Tuesday, August 11, 2009

sorry folks

I was in a car accident on friday, I should be posting daily again next monday. Thanks

Tuesday, August 4, 2009

Alzheimer's Disease

Today's subject is one that is unfortunately close my heart. Just about everyone I know has a family member suffering from this disease and I am no exception. My grandma is entering the middle stages of Alzheimer's and I cannot just sit back and watch. Since doing nothing is not an option I've signed up for an Alzheimer's walk in not just her honor but for everyone who's family is being hurt by this painful disease. If anyone reading out there would like to donate to this cause just follow this link and you'll be directed to the foundation's secure website. http://ErieCountyWalk.kintera.org/jenniferleib

Alzheimer's disease is an incurable, degenerative, terminal disease first described in 1906 by Dr. Alois Alzheimer. The earliest observable symptoms are stress and memory loss. Memory loss is often mild at first, usually forgetting recently learned things. More advanced symptoms include confusion, aggression, withdrawal, and mood swings as well as long-term memory loss.

Signs of alzheimer's can appear years before an official alzheimer's diagnosis, these signs are memory loss in the form of decreased ability to absorb new information along with a sense of apathy. As things progress to an official diagnosis, memory loss becomes more apparent and problems with language and movement occur. At this stage it is mostly newer memories that are impaired by the disease. Fine motor skills are also affected, making the patient clumsy.

The moderate stage of alzheimer's disease make it difficult for the patient to live on their own. They begin losing their vocabulary, this causes frequent incorrect word substitutions as reading and writing skills are lost. The patient may no long recognize their close family members and lose the ability to perform complex tasks. Their long term memory begins to fade and behavioral changes become more apparent. Mood swings such as agression or crying begin to occur.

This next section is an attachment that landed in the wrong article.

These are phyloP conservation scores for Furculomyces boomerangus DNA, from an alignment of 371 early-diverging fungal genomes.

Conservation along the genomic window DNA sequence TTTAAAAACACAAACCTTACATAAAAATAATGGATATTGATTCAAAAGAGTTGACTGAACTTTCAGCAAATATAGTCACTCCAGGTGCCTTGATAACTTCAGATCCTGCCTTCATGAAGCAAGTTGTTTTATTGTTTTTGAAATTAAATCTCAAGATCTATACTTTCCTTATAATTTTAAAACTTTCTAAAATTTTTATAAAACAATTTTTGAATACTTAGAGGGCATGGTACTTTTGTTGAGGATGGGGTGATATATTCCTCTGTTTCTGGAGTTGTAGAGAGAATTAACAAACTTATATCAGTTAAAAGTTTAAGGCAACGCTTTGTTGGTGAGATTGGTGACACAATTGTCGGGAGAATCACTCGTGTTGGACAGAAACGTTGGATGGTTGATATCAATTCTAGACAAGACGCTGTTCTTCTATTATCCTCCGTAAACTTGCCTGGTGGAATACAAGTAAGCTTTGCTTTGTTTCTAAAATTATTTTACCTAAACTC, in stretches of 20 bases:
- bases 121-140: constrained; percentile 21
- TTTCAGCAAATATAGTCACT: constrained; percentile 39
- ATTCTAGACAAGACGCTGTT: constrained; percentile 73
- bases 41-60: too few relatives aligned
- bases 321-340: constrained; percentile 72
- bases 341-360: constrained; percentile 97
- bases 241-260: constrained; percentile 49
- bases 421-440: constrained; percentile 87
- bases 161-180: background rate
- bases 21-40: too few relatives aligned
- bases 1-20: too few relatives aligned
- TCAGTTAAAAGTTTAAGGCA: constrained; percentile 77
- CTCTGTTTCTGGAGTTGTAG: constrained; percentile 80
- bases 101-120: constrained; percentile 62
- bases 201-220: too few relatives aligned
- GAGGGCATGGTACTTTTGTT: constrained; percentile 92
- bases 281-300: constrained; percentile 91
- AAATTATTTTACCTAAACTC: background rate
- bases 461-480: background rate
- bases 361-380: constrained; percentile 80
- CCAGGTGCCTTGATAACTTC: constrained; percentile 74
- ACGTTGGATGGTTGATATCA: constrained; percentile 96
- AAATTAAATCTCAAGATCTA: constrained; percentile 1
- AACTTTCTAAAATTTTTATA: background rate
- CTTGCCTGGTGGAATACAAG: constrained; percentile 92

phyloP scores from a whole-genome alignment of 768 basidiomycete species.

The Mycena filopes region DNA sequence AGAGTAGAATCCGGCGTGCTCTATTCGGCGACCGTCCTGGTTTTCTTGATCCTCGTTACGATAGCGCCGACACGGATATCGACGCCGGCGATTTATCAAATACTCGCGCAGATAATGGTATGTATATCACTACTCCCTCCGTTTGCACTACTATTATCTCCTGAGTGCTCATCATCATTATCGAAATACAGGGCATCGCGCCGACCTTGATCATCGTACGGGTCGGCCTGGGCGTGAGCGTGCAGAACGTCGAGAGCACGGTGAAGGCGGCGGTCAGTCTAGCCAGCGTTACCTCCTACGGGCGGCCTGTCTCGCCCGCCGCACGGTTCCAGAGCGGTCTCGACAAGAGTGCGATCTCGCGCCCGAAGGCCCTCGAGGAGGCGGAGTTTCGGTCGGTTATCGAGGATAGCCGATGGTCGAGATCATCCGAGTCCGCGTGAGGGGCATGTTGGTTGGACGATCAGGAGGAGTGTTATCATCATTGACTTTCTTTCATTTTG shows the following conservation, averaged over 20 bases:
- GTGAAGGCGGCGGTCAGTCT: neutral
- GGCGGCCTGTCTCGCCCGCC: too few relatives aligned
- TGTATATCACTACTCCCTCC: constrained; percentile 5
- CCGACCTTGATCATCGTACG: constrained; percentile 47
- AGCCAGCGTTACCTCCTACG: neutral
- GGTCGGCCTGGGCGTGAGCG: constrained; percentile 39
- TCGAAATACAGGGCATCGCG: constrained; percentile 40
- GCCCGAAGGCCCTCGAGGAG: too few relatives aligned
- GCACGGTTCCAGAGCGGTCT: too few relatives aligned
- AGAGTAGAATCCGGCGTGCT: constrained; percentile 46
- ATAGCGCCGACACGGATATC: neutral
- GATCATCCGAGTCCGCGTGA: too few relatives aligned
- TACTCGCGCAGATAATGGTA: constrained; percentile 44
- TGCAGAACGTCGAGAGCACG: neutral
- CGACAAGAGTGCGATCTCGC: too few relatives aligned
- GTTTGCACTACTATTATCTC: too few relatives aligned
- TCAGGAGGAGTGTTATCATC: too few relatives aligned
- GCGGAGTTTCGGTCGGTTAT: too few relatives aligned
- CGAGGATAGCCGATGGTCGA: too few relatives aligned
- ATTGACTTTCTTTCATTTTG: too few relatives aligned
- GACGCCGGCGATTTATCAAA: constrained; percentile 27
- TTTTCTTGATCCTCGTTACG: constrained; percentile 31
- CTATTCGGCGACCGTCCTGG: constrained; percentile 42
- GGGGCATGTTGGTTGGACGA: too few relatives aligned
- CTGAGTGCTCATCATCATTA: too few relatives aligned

In the final stages of alzheimer's disease the patient is completely dependant. They lose most of their speech and sometimes all language. Most patients display apathy instead of aggression as with the less advanced stages. Eventually the patient cannot take care of themselves at all and either the brain loses control of basic function or they pass away because of other diseases due to a weakened immune system.

Saturday, August 1, 2009

Pseudoscience Saturday! - Phrenology

I've decided that every saturday I'm going to talk about some silly old pseudoscience and if I have time during the day put up a regular post too. Today's post is about phrenology, the study of skull shape.

Phrenology all started in 1796 with a scientist named Franz Gall, phrenology remained in the realm of real science all the way until the 1900s. Phrenology is based on the concept that the mind has localized areas that do specific things, these areas are also called modules. Phrenologists believe that the size of the modules showed different aspects of a person's personality. The reason they believed this is that it was assumed that the importance a person gave to each specific module made it larger or smaller. Under these beliefs it was possible to map out a person's personality by measuring different areas of their skull. Gall believed that there were 27 specific modules in the brain and during a screening the phrenologist would feel a person's skull to map out and measure all 27 modules. Back in it's prime, phrenology was used to predict the future lives of children, screen potential job applicants and size up potential marriage partners.